1921
Volume 49, Issue 6
  • ISSN: 0002-9637
  • E-ISSN: 1476-1645
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Abstract

Abstract

An Eastern equine encephalitis (EEE) outbreak in 1989 led to nine human and 196 equine cases, chiefly in coastal Atlantic and Gulf Coast counties. In the past two decades, EEE age-specific incidence and mortality rates have declined compared with earlier years. Analysis of rainfall patterns in areas where human EEE cases occurred between 1983 and 1989 revealed an association between occurrence of human cases and excess rainfall. The association was stronger with data from local weather stations than from statewide rainfall averages and the predictive models were best when applied to northern states. The sensitivity and specificity of these measures varied, depending on the model used, but the positive predictive value was no better than 50%, regardless of the rainfall model applied.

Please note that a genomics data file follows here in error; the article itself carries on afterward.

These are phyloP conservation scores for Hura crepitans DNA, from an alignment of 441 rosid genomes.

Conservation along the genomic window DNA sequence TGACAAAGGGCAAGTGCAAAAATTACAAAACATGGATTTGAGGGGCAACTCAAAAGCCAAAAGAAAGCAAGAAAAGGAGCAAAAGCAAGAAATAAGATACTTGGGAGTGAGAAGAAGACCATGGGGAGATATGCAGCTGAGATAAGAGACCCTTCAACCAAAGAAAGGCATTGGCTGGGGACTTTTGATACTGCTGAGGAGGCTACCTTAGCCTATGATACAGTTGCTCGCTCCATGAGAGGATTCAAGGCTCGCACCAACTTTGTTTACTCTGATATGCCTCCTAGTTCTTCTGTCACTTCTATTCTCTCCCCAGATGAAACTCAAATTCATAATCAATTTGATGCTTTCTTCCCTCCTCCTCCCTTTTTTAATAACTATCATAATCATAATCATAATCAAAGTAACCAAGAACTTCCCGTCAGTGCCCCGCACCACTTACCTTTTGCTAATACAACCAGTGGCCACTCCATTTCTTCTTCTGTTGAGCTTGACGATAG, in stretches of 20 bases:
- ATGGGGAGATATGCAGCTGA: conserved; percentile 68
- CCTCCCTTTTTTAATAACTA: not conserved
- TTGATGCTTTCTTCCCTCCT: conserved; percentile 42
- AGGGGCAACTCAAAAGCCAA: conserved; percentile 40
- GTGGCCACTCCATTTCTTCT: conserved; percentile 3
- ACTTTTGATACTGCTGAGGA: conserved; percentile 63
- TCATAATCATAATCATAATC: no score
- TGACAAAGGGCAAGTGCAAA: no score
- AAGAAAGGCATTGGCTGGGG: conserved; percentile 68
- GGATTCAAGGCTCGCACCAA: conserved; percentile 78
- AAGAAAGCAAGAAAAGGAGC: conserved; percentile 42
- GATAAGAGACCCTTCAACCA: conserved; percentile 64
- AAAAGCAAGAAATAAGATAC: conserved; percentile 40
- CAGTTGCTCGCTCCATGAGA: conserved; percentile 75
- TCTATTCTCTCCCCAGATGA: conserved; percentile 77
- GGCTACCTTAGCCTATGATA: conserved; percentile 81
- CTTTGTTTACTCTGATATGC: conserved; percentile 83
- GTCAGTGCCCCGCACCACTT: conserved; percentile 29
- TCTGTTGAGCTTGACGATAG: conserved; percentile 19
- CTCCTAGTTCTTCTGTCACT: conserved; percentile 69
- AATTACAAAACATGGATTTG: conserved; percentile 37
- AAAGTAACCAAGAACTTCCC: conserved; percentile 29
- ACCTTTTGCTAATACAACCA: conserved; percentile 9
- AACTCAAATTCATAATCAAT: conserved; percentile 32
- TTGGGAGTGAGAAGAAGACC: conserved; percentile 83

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/content/journals/10.4269/ajtmh.1993.49.677
1993-12-01
2017-11-25
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